Widespread reports that the current round of Israeli-Palestinian negotiations,
initiated by US Secretary of State John Kerry, have yielded no progress, just
like the previous ones, have led to two developments.
Secretary Kerry returned to the region last week and met with Israeli and Palestinian
leaders. Second, with increasing intensity over time, the one-state solution to
the Israeli-Palestinian conflict is creeping onto center stage.
argument for abandoning the two-state solution is that the parties have been
trying to reach it for 30 years and have failed.
The problem with this
line of reasoning, however, is that it confuses the ends with the
Achieving direct negotiations has become the goal, when it is
actually one path to the real goal: a two-state solution.
But decades of
failures must mean something. And what that should teach us is not to abandon
the goal, but to find a better path.
In addition, we have failed because
we set the bar too high.
We have set it at a full-fledged, permanent
solution. But that requires courageous and honest negotiations, and leaders,
which evidently is not possible in today’s domestic and regional political
environment. Negotiations between parties suspicious as to the other’s
intentions and hamstrung by domestic constraints cannot yield an
Therefore, if the talks remain at an impasse, it’s time to
lower the bar, and not hinge everything on direct negotiations. This is the
message Kerry should take back with him to Washington.
Instead of the two
parties negotiating a two-state solution with one another, with the United
States serving as the broker, each party needs to create a two-state reality on
the ground. And that can be achieved by independent steps by both sides –
without the need for the other side’s agreement – if these actions help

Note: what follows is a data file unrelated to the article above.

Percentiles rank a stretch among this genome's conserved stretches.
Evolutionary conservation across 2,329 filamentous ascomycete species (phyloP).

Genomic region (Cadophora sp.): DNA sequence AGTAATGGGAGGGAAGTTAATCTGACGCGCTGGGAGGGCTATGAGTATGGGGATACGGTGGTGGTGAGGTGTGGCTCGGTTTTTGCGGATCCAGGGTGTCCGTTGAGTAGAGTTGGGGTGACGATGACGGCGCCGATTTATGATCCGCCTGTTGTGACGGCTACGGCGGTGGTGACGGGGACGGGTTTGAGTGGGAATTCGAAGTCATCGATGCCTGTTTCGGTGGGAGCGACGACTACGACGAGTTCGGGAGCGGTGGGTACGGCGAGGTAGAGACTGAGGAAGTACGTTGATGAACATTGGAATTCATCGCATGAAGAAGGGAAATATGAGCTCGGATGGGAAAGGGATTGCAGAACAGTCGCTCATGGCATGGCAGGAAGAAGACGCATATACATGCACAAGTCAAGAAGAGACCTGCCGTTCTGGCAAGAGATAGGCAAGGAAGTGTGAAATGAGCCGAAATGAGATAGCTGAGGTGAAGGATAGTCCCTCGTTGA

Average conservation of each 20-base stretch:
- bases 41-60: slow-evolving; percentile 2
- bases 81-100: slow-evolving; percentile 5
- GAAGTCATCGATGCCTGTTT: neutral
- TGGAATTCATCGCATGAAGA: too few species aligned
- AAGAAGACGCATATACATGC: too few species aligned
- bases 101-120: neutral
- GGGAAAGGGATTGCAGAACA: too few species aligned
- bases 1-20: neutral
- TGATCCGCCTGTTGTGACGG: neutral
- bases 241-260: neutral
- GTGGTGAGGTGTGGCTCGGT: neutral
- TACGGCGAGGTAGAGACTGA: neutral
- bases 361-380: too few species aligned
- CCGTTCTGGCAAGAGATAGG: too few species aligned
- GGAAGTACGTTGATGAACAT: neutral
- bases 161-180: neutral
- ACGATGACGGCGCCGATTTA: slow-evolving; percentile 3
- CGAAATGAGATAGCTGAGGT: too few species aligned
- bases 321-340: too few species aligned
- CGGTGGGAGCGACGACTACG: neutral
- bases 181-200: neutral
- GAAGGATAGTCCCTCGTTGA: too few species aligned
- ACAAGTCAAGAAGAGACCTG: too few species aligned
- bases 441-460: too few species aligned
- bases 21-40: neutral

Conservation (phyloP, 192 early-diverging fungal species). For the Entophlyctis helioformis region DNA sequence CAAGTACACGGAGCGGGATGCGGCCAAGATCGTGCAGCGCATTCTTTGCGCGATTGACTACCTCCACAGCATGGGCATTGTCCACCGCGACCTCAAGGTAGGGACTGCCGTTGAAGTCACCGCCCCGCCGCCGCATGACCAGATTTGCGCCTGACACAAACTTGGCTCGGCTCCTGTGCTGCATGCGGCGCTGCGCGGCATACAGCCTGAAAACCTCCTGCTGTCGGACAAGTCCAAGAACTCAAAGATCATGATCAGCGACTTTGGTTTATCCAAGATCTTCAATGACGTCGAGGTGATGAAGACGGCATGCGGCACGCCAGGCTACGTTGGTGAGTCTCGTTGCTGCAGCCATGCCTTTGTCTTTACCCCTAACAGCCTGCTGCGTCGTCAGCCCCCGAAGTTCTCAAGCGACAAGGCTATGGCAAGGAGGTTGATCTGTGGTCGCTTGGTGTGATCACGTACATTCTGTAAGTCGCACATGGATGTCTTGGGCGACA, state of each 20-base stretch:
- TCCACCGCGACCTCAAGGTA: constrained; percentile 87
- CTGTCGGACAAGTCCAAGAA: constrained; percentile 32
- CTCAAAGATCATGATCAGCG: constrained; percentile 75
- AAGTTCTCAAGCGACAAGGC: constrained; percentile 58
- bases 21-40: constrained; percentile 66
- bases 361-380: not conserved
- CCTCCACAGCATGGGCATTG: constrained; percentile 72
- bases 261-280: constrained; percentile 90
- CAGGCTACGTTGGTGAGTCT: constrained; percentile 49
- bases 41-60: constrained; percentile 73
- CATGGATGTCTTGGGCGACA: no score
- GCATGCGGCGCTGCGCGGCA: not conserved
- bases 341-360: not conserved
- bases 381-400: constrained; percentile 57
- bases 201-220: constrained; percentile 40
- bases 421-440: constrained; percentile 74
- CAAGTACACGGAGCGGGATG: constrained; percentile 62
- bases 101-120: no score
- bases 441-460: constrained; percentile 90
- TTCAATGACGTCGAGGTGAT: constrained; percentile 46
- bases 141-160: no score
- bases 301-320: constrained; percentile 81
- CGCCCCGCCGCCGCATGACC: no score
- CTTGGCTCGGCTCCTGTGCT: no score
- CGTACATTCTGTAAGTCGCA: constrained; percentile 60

establish a two-state reality and advance us toward the goal of two states for
This path can yield significant progress.
Israeli side, such steps could include a declaration of having no sovereignty
claims over areas east of the security fence, enacting of a voluntary evacuation
and compensation law for the settlers who live in these areas, and initiating a
national-scale planning effort for the absorption of the some 100,000 settlers
who will eventually relocate.
For the Palestinians, the steps should
include fiercely fighting terror and intransigent groups that try to spoil any
progress, and making sure all textbooks in the education system accept the
existence of Israel alongside a viable Palestinian state.
The US and rest
of the international community have a key role in this new paradigm.
should use the prism of constructiveness when refereeing whether or not an
independent step advances a twostate reality. For example, under the proposed
paradigm, a step like the Palestinian UN statehood bid should not have been
vetoed by the US at the UN Security Council.
That’s because UN membership
advances a reality of two states. The argument that the bid was done outside the
scope of negotiation is exactly the problem.
But when either side takes
independent steps that impede progress toward two states – such as Israel
building settlements east of the security fence or Palestinian calls for Israel
boycotts – the international community must exact a price from the offending
At the same time, we should not take our eyes off the twostate
solution ball. The parameters of a two-states agreement are well understood, and
therefore any independent step by either party must be evaluated solely on the
basis of whether or not it brings the reality closer to that
When, after some experience with a two-state reality, the
conditions will be ripe to raise the bar back and return to direct negotiations,
the task will be much more manageable.
The choice between one state and
two states is a false one.
There is really no alternative to two states
for those of us who cherish the Zionist dream of a secure, democratic homeland
for the Jewish people.
But there is an alternative to the futile
As in a high-jump competition, there is need to
first clear the bar at the lower height: the reality of two states achieved by
independent steps. Once that is cleared, we can raise the bar further and aim
for an agreement, which must remain the goal.
Ami Ayalon is the co-chairman of Blue White Future, and a former
director of the Israel Security Agency (Shin Bet). Orni Petruschka is
co-chairman of the Israeli non-partisan organization Blue White Future and a
hi-tech entrepreneur in Israel.
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